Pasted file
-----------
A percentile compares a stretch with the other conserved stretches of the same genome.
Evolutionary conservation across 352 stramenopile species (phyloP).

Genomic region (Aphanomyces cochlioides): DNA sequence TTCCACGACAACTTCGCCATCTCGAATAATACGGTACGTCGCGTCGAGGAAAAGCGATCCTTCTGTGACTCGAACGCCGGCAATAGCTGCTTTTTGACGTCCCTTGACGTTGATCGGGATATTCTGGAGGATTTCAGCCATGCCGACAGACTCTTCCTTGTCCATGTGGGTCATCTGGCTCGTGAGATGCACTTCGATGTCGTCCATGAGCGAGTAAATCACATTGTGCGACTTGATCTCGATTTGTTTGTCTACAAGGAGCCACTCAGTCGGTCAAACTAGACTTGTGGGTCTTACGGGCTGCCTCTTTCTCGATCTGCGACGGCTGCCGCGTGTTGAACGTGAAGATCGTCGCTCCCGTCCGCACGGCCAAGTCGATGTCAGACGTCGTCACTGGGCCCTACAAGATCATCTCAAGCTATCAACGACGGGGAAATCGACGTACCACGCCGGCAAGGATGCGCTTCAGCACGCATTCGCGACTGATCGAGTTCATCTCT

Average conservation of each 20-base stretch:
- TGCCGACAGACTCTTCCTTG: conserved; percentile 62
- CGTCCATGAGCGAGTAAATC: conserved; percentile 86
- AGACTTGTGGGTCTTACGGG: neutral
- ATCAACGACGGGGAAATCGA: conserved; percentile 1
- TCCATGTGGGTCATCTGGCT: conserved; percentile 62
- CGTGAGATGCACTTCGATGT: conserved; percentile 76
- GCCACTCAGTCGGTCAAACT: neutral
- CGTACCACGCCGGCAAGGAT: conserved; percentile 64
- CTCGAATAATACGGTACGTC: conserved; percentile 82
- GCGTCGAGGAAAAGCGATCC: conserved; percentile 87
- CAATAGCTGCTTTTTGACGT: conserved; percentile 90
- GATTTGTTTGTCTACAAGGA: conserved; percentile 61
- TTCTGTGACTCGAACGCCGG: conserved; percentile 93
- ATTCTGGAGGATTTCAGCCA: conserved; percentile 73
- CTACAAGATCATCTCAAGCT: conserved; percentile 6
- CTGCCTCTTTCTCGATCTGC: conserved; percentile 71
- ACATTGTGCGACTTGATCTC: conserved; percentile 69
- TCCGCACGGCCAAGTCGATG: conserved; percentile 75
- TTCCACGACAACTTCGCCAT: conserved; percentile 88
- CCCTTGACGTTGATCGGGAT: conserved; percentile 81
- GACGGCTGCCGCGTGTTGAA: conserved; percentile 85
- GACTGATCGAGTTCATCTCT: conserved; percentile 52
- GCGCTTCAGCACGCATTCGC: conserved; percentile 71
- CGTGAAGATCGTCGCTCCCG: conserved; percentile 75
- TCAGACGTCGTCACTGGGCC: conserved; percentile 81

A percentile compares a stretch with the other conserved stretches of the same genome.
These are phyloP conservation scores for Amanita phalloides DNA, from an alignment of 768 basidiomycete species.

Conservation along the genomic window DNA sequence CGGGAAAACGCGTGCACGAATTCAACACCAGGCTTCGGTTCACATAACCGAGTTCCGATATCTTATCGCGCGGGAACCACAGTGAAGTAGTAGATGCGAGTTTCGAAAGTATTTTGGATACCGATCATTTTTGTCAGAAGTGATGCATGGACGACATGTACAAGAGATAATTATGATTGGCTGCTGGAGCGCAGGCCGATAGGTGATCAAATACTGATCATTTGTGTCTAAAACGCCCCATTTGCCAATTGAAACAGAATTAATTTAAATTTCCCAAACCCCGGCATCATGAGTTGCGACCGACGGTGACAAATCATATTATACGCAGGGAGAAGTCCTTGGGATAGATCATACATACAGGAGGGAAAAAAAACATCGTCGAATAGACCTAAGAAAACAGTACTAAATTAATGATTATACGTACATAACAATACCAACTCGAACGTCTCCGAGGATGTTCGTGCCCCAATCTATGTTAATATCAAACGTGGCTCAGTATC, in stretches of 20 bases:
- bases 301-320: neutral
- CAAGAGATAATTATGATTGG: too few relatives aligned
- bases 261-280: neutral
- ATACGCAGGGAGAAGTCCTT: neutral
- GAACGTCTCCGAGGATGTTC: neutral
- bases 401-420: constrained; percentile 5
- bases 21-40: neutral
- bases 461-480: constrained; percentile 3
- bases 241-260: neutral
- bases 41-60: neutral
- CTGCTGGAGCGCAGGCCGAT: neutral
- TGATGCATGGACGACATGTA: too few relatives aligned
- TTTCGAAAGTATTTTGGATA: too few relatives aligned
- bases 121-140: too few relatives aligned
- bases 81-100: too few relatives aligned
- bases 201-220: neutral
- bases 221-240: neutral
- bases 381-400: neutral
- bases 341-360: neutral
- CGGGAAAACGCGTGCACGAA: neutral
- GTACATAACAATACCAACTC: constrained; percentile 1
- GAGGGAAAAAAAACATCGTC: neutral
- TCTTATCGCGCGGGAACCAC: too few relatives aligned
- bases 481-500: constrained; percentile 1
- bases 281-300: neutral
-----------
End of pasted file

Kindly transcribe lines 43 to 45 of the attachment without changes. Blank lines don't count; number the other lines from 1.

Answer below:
- CTGCTGGAGCGCAGGCCGAT: neutral
- TGATGCATGGACGACATGTA: too few relatives aligned
- TTTCGAAAGTATTTTGGATA: too few relatives aligned